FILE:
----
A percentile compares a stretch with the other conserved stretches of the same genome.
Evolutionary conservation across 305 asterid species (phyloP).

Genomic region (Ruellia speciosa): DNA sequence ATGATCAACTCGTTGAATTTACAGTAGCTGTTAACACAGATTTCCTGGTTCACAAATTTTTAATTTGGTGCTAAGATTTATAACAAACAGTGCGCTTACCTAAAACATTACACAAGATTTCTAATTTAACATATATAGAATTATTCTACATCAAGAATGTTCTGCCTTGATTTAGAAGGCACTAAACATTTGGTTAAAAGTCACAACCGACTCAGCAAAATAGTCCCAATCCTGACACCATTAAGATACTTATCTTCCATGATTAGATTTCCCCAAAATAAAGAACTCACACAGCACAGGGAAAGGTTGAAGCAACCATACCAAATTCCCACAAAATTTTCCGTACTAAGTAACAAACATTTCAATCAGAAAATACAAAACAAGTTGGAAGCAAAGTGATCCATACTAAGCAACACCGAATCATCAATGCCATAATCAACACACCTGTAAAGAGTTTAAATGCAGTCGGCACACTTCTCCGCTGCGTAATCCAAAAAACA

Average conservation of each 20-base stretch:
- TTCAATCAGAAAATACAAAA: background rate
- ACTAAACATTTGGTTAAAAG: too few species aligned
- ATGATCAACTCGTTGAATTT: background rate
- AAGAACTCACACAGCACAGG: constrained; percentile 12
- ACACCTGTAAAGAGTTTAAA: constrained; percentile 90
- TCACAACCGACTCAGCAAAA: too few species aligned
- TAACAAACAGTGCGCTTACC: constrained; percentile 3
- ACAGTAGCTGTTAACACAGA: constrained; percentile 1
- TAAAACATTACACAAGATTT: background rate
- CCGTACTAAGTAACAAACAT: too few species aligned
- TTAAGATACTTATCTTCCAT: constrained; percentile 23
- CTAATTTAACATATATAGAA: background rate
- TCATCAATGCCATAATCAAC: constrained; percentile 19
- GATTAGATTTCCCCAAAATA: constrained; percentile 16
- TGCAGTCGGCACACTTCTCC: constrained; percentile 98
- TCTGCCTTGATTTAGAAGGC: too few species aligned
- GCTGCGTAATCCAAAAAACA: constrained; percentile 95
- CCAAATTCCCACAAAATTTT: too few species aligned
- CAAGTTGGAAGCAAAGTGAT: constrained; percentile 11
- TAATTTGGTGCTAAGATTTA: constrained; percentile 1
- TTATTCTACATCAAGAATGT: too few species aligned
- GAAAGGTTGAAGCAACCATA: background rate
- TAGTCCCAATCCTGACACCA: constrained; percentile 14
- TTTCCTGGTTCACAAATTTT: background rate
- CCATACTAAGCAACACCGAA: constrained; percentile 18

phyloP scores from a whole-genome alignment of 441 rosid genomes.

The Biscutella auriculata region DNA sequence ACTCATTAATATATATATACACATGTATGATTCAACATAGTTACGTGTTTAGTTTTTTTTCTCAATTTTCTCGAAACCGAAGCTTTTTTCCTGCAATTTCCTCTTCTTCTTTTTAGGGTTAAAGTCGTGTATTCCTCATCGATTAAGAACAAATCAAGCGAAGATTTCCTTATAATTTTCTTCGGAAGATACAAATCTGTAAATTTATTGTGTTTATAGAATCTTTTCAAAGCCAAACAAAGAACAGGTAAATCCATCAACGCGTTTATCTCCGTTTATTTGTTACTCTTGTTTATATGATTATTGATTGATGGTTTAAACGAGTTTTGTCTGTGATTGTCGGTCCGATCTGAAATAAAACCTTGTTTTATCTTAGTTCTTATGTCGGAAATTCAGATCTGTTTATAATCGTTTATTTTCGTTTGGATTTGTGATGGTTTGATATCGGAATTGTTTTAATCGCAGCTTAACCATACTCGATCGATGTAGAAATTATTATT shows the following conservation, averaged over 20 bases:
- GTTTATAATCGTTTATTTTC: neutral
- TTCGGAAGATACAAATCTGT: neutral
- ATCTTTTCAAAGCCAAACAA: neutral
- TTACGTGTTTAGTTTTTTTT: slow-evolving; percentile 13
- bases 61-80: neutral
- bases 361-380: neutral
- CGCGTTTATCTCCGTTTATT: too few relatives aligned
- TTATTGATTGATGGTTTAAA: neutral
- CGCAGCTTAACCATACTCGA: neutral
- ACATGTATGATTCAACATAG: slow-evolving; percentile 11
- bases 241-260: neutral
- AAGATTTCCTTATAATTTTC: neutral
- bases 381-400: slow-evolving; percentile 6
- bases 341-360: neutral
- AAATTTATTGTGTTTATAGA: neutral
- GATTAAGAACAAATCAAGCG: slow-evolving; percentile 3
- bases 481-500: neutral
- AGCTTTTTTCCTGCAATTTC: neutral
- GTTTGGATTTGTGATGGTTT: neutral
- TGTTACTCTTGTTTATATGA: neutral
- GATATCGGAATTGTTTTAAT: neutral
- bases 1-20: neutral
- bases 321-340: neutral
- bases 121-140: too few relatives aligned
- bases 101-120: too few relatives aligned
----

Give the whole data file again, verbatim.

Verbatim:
A percentile compares a stretch with the other conserved stretches of the same genome.
Evolutionary conservation across 305 asterid species (phyloP).

Genomic region (Ruellia speciosa): DNA sequence ATGATCAACTCGTTGAATTTACAGTAGCTGTTAACACAGATTTCCTGGTTCACAAATTTTTAATTTGGTGCTAAGATTTATAACAAACAGTGCGCTTACCTAAAACATTACACAAGATTTCTAATTTAACATATATAGAATTATTCTACATCAAGAATGTTCTGCCTTGATTTAGAAGGCACTAAACATTTGGTTAAAAGTCACAACCGACTCAGCAAAATAGTCCCAATCCTGACACCATTAAGATACTTATCTTCCATGATTAGATTTCCCCAAAATAAAGAACTCACACAGCACAGGGAAAGGTTGAAGCAACCATACCAAATTCCCACAAAATTTTCCGTACTAAGTAACAAACATTTCAATCAGAAAATACAAAACAAGTTGGAAGCAAAGTGATCCATACTAAGCAACACCGAATCATCAATGCCATAATCAACACACCTGTAAAGAGTTTAAATGCAGTCGGCACACTTCTCCGCTGCGTAATCCAAAAAACA

Average conservation of each 20-base stretch:
- TTCAATCAGAAAATACAAAA: background rate
- ACTAAACATTTGGTTAAAAG: too few species aligned
- ATGATCAACTCGTTGAATTT: background rate
- AAGAACTCACACAGCACAGG: constrained; percentile 12
- ACACCTGTAAAGAGTTTAAA: constrained; percentile 90
- TCACAACCGACTCAGCAAAA: too few species aligned
- TAACAAACAGTGCGCTTACC: constrained; percentile 3
- ACAGTAGCTGTTAACACAGA: constrained; percentile 1
- TAAAACATTACACAAGATTT: background rate
- CCGTACTAAGTAACAAACAT: too few species aligned
- TTAAGATACTTATCTTCCAT: constrained; percentile 23
- CTAATTTAACATATATAGAA: background rate
- TCATCAATGCCATAATCAAC: constrained; percentile 19
- GATTAGATTTCCCCAAAATA: constrained; percentile 16
- TGCAGTCGGCACACTTCTCC: constrained; percentile 98
- TCTGCCTTGATTTAGAAGGC: too few species aligned
- GCTGCGTAATCCAAAAAACA: constrained; percentile 95
- CCAAATTCCCACAAAATTTT: too few species aligned
- CAAGTTGGAAGCAAAGTGAT: constrained; percentile 11
- TAATTTGGTGCTAAGATTTA: constrained; percentile 1
- TTATTCTACATCAAGAATGT: too few species aligned
- GAAAGGTTGAAGCAACCATA: background rate
- TAGTCCCAATCCTGACACCA: constrained; percentile 14
- TTTCCTGGTTCACAAATTTT: background rate
- CCATACTAAGCAACACCGAA: constrained; percentile 18

phyloP scores from a whole-genome alignment of 441 rosid genomes.

The Biscutella auriculata region DNA sequence ACTCATTAATATATATATACACATGTATGATTCAACATAGTTACGTGTTTAGTTTTTTTTCTCAATTTTCTCGAAACCGAAGCTTTTTTCCTGCAATTTCCTCTTCTTCTTTTTAGGGTTAAAGTCGTGTATTCCTCATCGATTAAGAACAAATCAAGCGAAGATTTCCTTATAATTTTCTTCGGAAGATACAAATCTGTAAATTTATTGTGTTTATAGAATCTTTTCAAAGCCAAACAAAGAACAGGTAAATCCATCAACGCGTTTATCTCCGTTTATTTGTTACTCTTGTTTATATGATTATTGATTGATGGTTTAAACGAGTTTTGTCTGTGATTGTCGGTCCGATCTGAAATAAAACCTTGTTTTATCTTAGTTCTTATGTCGGAAATTCAGATCTGTTTATAATCGTTTATTTTCGTTTGGATTTGTGATGGTTTGATATCGGAATTGTTTTAATCGCAGCTTAACCATACTCGATCGATGTAGAAATTATTATT shows the following conservation, averaged over 20 bases:
- GTTTATAATCGTTTATTTTC: neutral
- TTCGGAAGATACAAATCTGT: neutral
- ATCTTTTCAAAGCCAAACAA: neutral
- TTACGTGTTTAGTTTTTTTT: slow-evolving; percentile 13
- bases 61-80: neutral
- bases 361-380: neutral
- CGCGTTTATCTCCGTTTATT: too few relatives aligned
- TTATTGATTGATGGTTTAAA: neutral
- CGCAGCTTAACCATACTCGA: neutral
- ACATGTATGATTCAACATAG: slow-evolving; percentile 11
- bases 241-260: neutral
- AAGATTTCCTTATAATTTTC: neutral
- bases 381-400: slow-evolving; percentile 6
- bases 341-360: neutral
- AAATTTATTGTGTTTATAGA: neutral
- GATTAAGAACAAATCAAGCG: slow-evolving; percentile 3
- bases 481-500: neutral
- AGCTTTTTTCCTGCAATTTC: neutral
- GTTTGGATTTGTGATGGTTT: neutral
- TGTTACTCTTGTTTATATGA: neutral
- GATATCGGAATTGTTTTAAT: neutral
- bases 1-20: neutral
- bases 321-340: neutral
- bases 121-140: too few relatives aligned
- bases 101-120: too few relatives aligned